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All drugged up

16 May 2016 By Antony Currie

Pfizer’s $5.2 billion offer for Anacor Pharmaceuticals dodges the drug giant’s bigger issue. The $200 billion company may have bagged a good deal for the maker of eczema and toenail-fungus remedies, even though it’s paying a 55 percent premium. The more important question for shareholders, though, is whether Chief Executive Ian Read will break Pfizer up.

Anacor could eventually be a decent buy. Pfizer reckons annual sales of the target’s crisaborole eczema gel may hit $2 billion or more. That would put Anacor’s value at $9 billion, using Pfizer’s multiple of 4.5 times sales. Pfizer is also expected to make a handsome profit from Kerydin, which attacks fungus that can grow under toenails.

There are some major caveats, of course. Anacor has not yet won approval for crisaborole from the U.S. Food and Drug Administration. A decision is due by next January. And Pfizer’s estimates might not account for competing drugs and gels coming to market.

Even assuming this deal pays off as hoped, though, it probably won’t do as much for shareholders as a breakup would. Executives first floated the prospect of Pfizer splitting in two in 2011. The idea has taken on even more importance since April. That’s when the acquisitive company abandoned its $160 billion takeover of Dublin-based Allergan, because the U.S. Treasury cracked down on so-called inversions: mergers aimed at moving a company’s corporate home to a lower-tax jurisdiction.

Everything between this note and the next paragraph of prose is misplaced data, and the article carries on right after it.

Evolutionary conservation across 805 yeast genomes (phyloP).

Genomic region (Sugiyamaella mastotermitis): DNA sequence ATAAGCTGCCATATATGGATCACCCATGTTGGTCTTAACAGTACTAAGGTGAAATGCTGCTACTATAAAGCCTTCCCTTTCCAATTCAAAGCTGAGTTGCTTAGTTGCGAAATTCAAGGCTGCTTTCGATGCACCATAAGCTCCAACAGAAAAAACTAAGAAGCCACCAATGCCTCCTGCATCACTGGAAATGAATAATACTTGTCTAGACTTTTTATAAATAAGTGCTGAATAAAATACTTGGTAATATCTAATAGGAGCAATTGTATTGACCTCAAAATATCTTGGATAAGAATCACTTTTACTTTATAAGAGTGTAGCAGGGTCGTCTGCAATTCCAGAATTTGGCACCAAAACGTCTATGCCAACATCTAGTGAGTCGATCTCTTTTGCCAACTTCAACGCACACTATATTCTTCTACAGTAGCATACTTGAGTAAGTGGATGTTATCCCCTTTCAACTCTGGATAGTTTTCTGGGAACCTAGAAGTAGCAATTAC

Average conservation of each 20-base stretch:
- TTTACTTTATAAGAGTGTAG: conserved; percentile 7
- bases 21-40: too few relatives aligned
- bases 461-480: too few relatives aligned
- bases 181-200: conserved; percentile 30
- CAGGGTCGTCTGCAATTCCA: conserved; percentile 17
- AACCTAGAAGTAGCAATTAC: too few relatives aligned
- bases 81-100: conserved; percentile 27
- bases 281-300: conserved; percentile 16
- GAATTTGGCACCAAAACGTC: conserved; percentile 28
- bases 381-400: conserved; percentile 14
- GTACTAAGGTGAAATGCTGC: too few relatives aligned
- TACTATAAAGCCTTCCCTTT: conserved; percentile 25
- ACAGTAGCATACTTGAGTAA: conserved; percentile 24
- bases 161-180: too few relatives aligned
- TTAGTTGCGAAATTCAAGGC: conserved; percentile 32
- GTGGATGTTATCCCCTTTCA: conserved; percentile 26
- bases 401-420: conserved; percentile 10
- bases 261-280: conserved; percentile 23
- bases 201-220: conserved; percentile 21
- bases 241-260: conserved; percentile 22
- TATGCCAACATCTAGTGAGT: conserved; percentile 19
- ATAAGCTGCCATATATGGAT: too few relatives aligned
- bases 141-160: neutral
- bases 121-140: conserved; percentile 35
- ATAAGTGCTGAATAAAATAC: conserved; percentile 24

Pfizer is already pretty well structured for a split. The Global Innovative Pharma – or GIP – unit, which accounts for just over half the company’s annual sales, sells newer drugs, with older products in the Global Established Pharma division. Separating GIP could have big upside: rival Bristol-Myers Squibb, the market leader, trades at 28 times this year’s estimated earnings; Pfizer as a whole currently trades at just half that.

Read is at present promising to make a decision about a breakup by the end of the year, and it may take another year to get one completed. GIP will, of course, need new drugs like crisaborole to ensure that it prospers. For now, though, such bolt-on deals, while useful, are just pocket change.


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